By referring the above efficiency rating statistical data, additional costs were calculated with regard to a window facing the outdoor air directly (if an indirectly-faced window is applied, additional construction costs are reduced. Thus, this study chose a window facing the outdoor air directly in the conservative calculation). Table 9 presents the additional construction cost calculated based on the strengthened window thermal transmittance.

5.1.3. Calculation of Total Cost

Table 10 presents the added construction cost with regard to rising construction cost per 1000 m2 of total floor area based on the previously calculated results in Table 9. This can be converted to the cost that occurred nationally as follows: the government of Korea has developed a database of building permits every year by operating SEUMTER by the Ministry of Land, Infrastructure, and Transport. The additional cost for the whole regions was calculated based on the mean building permit area data for seven years (2010 to 2016), which were statistically processed by building use among the data in SEUMTER. The derived equation is as follows:
Middle 1 region 7,576,271 m2 × $9.3 + Middle 2 region (previously Middle region)
41,121,076 m2 × $0.6 + Middle 2 region (previously Southern region) 18,564,911 m2 × $41 +
Jeju region 2,498,341 m2 × $2.7 = $424,845,000

5.2. Reduction in Heating Cost Due to Energy Requirement Reduction

The heating cost reduction benefit was calculated according to the energy cost saving by building owner as a result of improvements in new building energy performances. The benefit analysis was conducted based on buildings constructed in accordance with the conventional design standards. The energy reduction of the building was calculated using the calculation method of heating energy requirements in ISO 13790, and the setup conditions were referred to through the use profile in the building energy efficiency rating certification scheme. Table 11 presents the comparison results after calculating the heating energy requirements according to the strengthened insulation standards based on the buildings located in Middle 1, Middle 2, Southern, and Jeju regions. A unit cost per 1 Mcal was referred to from the Korea Energy Handbook published by the Korea Energy Agency [19].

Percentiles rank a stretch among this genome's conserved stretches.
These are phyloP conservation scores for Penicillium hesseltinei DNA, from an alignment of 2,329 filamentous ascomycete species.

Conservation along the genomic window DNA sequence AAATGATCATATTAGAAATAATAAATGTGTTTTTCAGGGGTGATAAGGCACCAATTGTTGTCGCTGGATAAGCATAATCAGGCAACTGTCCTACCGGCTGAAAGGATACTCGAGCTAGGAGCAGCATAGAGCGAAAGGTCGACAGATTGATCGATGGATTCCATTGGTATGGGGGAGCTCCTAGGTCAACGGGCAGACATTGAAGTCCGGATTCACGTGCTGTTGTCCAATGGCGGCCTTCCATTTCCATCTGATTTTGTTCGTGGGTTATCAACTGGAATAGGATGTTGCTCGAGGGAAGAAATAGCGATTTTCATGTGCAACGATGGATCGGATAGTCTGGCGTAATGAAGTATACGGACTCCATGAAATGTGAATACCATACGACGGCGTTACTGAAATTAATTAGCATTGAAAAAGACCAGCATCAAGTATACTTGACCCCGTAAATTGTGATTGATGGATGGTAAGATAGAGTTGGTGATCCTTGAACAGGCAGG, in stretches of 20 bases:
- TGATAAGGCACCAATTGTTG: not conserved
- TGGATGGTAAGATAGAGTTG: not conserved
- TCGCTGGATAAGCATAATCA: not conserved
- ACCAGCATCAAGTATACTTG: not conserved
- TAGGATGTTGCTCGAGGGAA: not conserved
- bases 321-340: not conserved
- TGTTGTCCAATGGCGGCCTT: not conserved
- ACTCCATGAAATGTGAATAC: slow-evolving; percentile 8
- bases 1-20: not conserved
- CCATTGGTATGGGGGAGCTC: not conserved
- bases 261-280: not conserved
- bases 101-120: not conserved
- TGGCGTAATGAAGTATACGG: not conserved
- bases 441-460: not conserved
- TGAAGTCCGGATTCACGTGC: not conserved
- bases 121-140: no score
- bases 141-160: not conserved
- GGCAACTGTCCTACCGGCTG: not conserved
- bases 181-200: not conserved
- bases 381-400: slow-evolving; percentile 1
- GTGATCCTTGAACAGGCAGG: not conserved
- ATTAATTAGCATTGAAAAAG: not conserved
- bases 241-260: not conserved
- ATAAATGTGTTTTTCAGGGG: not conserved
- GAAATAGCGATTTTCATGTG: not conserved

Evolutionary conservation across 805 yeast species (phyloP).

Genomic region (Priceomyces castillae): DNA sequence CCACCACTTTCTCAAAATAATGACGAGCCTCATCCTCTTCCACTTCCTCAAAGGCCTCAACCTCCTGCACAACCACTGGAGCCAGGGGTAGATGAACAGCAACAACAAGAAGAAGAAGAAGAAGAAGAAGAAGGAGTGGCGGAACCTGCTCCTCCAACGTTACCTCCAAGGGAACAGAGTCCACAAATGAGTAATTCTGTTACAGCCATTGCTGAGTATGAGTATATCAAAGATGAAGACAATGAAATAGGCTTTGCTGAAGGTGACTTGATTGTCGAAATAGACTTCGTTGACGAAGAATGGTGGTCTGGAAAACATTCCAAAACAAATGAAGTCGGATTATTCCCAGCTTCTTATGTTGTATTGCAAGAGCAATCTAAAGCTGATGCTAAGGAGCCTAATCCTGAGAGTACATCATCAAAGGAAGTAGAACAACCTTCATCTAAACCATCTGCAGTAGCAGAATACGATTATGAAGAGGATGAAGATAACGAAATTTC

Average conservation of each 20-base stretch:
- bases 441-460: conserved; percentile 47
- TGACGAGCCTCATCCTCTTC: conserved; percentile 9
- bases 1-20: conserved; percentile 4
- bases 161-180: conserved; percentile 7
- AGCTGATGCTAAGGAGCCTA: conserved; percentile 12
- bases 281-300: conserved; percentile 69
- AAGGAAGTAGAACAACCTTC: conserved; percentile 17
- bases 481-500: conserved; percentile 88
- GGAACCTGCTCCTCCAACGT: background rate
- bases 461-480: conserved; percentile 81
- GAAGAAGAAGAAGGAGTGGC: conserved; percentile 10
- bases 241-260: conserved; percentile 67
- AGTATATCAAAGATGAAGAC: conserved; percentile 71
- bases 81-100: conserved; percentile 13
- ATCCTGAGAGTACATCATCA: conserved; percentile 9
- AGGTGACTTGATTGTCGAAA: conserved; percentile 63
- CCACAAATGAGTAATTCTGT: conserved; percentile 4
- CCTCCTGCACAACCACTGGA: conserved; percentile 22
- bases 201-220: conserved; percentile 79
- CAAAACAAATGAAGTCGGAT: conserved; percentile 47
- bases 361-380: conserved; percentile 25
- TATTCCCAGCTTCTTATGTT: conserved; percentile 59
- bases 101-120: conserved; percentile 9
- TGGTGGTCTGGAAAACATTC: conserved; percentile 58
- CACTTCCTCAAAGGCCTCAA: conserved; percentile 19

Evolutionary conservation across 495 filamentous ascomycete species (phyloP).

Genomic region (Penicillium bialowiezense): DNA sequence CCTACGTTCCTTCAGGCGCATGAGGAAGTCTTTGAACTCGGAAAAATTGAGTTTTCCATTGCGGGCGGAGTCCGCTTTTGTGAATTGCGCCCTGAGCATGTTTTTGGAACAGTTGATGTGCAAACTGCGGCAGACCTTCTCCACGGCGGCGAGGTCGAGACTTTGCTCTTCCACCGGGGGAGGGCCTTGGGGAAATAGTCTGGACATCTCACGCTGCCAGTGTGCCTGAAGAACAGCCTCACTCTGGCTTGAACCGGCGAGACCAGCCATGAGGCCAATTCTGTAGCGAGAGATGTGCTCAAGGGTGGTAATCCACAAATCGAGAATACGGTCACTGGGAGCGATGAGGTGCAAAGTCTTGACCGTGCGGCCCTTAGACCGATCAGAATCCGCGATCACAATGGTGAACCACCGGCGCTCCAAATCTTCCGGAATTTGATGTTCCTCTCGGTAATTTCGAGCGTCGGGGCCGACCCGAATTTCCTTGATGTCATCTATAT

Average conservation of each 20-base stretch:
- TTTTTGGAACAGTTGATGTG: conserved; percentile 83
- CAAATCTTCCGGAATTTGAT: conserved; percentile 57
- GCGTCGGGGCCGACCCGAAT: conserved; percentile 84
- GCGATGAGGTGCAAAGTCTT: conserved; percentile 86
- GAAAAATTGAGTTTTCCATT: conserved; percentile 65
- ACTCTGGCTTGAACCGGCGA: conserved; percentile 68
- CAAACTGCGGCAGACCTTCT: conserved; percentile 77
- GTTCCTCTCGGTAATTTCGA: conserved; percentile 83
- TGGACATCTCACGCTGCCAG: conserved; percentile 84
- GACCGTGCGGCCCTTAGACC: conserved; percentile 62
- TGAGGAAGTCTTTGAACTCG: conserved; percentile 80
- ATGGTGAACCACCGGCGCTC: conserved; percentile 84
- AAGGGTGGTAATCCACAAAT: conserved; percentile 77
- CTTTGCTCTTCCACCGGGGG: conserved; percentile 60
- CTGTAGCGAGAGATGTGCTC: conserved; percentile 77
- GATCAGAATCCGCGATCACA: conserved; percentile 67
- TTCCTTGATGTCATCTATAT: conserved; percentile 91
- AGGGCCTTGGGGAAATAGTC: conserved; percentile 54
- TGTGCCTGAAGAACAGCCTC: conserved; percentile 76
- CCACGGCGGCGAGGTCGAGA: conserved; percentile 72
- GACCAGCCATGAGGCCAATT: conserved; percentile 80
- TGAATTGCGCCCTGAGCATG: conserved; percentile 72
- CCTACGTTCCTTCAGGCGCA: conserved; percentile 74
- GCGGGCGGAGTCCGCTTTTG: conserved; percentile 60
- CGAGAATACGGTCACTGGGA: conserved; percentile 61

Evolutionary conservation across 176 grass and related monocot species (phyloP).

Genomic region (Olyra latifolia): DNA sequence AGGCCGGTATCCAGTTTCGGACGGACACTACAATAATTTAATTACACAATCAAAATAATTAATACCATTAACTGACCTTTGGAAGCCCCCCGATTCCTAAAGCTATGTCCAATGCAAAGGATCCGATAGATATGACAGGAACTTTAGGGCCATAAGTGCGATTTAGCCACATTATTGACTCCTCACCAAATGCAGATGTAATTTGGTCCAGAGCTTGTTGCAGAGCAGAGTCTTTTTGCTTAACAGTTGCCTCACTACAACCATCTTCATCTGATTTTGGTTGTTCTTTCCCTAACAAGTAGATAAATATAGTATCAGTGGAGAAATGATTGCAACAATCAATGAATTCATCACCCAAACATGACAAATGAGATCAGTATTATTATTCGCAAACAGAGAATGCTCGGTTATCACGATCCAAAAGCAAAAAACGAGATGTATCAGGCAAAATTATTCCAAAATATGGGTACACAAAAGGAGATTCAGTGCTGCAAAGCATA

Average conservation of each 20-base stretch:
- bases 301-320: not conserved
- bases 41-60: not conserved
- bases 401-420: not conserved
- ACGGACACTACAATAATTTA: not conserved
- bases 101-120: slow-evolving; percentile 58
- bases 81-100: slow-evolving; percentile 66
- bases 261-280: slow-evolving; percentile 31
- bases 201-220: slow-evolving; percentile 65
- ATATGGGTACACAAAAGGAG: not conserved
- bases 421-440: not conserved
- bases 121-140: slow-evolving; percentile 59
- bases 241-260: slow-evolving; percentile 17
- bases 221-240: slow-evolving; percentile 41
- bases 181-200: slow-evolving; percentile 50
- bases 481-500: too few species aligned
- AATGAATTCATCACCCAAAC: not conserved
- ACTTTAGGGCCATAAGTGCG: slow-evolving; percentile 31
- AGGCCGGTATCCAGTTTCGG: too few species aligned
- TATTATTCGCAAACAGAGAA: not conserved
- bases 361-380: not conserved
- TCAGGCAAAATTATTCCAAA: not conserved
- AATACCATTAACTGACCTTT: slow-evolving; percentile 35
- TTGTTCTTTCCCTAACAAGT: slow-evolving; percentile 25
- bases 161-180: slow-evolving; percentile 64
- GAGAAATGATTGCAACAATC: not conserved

The results showed that the annual energy usage per unit area in non-residential buildings in Korea was 258 kWh/m2·year and a ratio of heating energy was 35.5% approximately according to the 2014 Energy Consumption Survey [19]. Accordingly, the energy savings per unit area by zone, and the resulting savings are summarized in Table 12.
The average national building permit area from 2010 to 2016 was 101,558,000 m2. Accordingly, the energy reduction benefit of buildings except for apartments can be calculated for buildings that satisfied the passive level insulation standards based on the areas of the regions presented in Section 5.1.3 considering a discount rate for 30 years of building service life as follows: $13,207,000,000 for Middle 1, $11,656,000,000 for Middle 2 (previously Middle), $38,458,000,000 for Middle 2 (previously Southern) and $1,765,000,000 for Jeju. Thus, a total of $65,086,000,000 can be reduced.

5.3. Analysis on ROI

The return on investment (ROI) for the Middle 1 region was analyzed when the passive level insulation standards are satisfied as follows: for the payback period, assuming that the moving-in starts two years after meeting the passive-level insulation criteria, the initial payback period by applying the discount rate and the generated annual cost savings per zone of residential/non-residential buildings since moving into the buildings (2020) are as shown in Table 13.
The relative ratio of average building permit area in 2010 to 2016 is as follows: Middle 1: 7.79%, Middle 2 (previously Middle): 43.36%, Middle 2 (previously Southern): 19.57%, Southern: 26.68%, and Jeju: 2.60%. The national average ROI is 6.2 years after residents move.

6. Conclusions and Policy Implications

This study calculated energy requirements that satisfied the insulation standards of the BECC for building parts by region according to regional climate conditions using the methodology of ISO 13790 and presented the insulation standards that satisfied the passive building standards for each of the regional climate conditions. The conclusions of the study results are summarized as follows:
(1)